Every once in a while my day job pokes its ugly head into my new life as an independent filmmaker. Most recently this occurred when lawsuits were filed on behalf of the producers of “The Hurt Locker,” lawsuits they were essentially filing against their audience. What crime did the audience commit? They downloaded copies of the film from the internet. Yet again frustration with film piracy leads to acts of desperation.
Full disclosure: until last year, when they were reduced to having only janitorial staff, I was employed by a major film industry trade association. (I will not name them here for fear that this will make it into their daily news briefs.) I fell into the anti-piracy* world quite by accident after working in government affairs and international relations, but I learned a lot and now I am going to bore you with that knowledge.
From my perspective there are two types of piracy. The first and most offensive, is the piracy where pirates profit from stealing the hard work of others. Let me be clear, if you record my film off of a movie screen or steal a screener and sell it to a release group or a DVD bootlegger, you are a thief and deserve to go to jail. If you broker deals with people who have access to acquire film content early, you both should go to jail. I think often in the piracy debate it gets overlooked that the real pirates are making millions of dollars every year reproducing sub-par copies of films. The root of all piracy is money. If someone somewhere wasn’t making money most piracy would disappear. Just ask the hypocrites at Pirate Bay how much cash they continue to make every month.
The second type of piracy, the one that gets all the attention, is the sharing of content. I guarantee you most people are guilty of this in some form or another. We have all reproduced copyrighted material and shared it with our friends, even before the digital age gave us “millions” of new friends to share with. Strictly speaking, we are all pirates. That fact doesn’t really justify the volume of pirated material we all have access to, but where do you draw the line?
Is “file-sharing” stealing? Technically. Is it immoral? Maybe. Is it preventable? Definitely not. Here are some thoughts to consider:
- Research has shown that people who consume numerous films online via file-sharing also tend to consume a high number of films legitimately. Pirates are not people who refuse to pay. In fact, very few people ONLY get their film and music via piracy. In attacking pirates, you are attacking the core supporter of your business model. The cure is worse than the disease.
- When you look at the total number of individuals that consume a movie through pirate means versus legitimate means, even when you use worse case scenario pirate data, pirate consumption is a very small fraction of how people see a film. Also, there isn’t any compelling evidence that I have seen to support that piracy is doing significant harm to the legitimate market. Theatrical is healthy and the home entertainment market is suffering for numerous reasons, not the least of is that, in my personal opinion, people got sick and tired of spending $20 to have a movie they will never watch again collect dust on a shelf.
- A film downloaded does not necessarily equal a lost sale. Intrinsically there is no reason to believe that just because a person downloaded “Transformers 2: Revenge of the Robots That Change into Vehicles and Destroy Shit” they would have actually shelled out their hard earned money to watch it. (The fact that anyone would pay to see that film is beyond me, but that’s best for another post.) There is a lot out there competing for our money, that even if you wanted to you could not afford to see everything – although Netflix does make a compelling argument that, yes, maybe you could if you were patient.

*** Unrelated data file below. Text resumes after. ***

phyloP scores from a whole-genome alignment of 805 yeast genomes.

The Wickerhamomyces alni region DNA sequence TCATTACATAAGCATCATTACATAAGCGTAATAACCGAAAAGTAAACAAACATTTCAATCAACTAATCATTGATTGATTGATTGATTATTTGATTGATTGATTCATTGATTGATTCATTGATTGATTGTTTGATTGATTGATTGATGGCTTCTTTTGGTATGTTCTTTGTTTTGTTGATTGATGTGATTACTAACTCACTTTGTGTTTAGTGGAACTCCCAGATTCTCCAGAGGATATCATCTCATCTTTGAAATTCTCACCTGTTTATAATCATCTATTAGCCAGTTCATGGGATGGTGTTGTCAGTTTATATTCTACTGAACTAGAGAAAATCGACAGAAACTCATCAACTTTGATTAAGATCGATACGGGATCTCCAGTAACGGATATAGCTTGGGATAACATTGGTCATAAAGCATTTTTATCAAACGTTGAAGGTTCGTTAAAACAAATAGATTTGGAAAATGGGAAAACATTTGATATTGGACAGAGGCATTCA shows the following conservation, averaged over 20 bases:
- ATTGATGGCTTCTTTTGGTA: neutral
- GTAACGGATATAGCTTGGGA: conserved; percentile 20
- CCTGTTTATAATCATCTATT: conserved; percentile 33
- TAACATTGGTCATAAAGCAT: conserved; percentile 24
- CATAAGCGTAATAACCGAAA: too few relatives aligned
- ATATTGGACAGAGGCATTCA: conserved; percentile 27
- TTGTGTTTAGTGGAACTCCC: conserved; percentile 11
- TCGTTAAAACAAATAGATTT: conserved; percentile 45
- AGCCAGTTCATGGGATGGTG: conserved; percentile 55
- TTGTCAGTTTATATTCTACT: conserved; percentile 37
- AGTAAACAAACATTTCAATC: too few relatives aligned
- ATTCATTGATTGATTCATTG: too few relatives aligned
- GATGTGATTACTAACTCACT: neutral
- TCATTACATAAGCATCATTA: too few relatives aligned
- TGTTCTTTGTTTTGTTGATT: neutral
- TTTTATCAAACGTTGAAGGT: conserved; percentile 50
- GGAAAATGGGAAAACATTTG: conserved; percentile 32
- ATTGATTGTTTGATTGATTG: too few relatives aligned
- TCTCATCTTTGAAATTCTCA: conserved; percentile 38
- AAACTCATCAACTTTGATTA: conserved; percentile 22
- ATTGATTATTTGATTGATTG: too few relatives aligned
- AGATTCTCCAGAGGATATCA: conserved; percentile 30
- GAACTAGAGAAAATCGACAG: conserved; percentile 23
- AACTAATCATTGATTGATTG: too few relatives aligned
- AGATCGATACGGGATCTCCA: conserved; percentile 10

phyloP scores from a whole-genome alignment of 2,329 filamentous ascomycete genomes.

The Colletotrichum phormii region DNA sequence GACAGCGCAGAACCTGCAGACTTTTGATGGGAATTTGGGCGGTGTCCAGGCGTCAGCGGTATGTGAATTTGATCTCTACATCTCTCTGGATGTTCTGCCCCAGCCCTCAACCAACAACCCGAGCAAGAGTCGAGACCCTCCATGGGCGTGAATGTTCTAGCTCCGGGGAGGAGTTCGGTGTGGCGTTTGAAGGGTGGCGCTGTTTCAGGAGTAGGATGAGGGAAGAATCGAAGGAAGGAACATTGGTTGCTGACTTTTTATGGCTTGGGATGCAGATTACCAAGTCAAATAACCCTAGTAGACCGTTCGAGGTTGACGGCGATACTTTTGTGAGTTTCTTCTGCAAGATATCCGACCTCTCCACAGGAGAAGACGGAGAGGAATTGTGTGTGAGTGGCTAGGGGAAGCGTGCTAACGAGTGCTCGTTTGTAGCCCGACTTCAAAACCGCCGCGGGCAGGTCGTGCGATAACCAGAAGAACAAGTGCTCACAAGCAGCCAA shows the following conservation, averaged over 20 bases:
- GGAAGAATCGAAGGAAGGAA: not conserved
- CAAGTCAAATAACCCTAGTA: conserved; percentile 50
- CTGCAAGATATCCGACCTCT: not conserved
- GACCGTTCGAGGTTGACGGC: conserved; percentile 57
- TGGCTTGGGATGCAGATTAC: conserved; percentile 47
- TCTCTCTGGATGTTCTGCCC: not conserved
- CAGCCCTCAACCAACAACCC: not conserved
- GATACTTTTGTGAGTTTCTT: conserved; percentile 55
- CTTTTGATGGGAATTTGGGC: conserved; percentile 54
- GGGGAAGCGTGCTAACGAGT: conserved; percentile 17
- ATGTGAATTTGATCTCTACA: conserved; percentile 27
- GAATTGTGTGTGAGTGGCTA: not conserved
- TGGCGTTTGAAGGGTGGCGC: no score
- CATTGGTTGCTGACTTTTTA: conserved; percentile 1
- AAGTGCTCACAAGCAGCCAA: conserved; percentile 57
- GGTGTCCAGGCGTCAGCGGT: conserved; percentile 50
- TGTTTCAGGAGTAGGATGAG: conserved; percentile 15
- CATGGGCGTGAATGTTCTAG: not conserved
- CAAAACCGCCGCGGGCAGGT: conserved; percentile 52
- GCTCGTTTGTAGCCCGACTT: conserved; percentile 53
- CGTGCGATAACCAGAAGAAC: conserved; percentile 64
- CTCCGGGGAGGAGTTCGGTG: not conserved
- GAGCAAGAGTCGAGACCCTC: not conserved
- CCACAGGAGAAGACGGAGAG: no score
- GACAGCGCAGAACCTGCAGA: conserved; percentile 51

So where does the independent filmmaker fit into all of this? It is hard enough to make money from your film let alone if people are downloading it for free. At the same time it is even harder to get people to watch your film even if you give it away for free. Quite frankly, as an independent filmmaker worrying about piracy is about as productive as making your film with the lens cap on. People download for a lot of different reasons, not just as an excuse to rip you off. Maybe they want to kick the tires, or maybe they don’t have access to it anywhere else. (Ironically, I once came across a Russian bootleg of our lead actress’s first movie that had not yet released. It was great for me to be able to evaluate her performance.) Our goal as filmmakers is to connect with the audience in anyway possible. Some filmmakers are giving their films away for free as a choice, a choice not motivated by a sense of defeat, but by a sense of opportunity. Anyone who sees your film has the potential of becoming a fan, and fans will generate you money in the long run. If this scares you, keep your film locked in your closet.
If I was to see a torrent for our film THE WATERHOLE online I won’t lie, I would be angry. At the same time I have to accept that there is little I can do about it and hope that those that watch it like it, talk about and even go on to buy it. I certainly am not going to sue anyone that wants to watch my film. The economics behind the “Hurt Locker” lawsuits are based on fear with the goal of getting quick settlements. I will look forward to hearing the outcome as the first of these cases go to court. The cherry on top of this story is that the producer, when challenged, further insulted and belittled his potential audience. My advice to him: get out of the film business and seek a career where shitting on your consumers has no negative effect, like the oil industry.
*TRIVIA – Anti-Piracy in those circles is now known as Content Protection, way too late for Disney’s “Pirates of the Caribbean” to reap any benefit.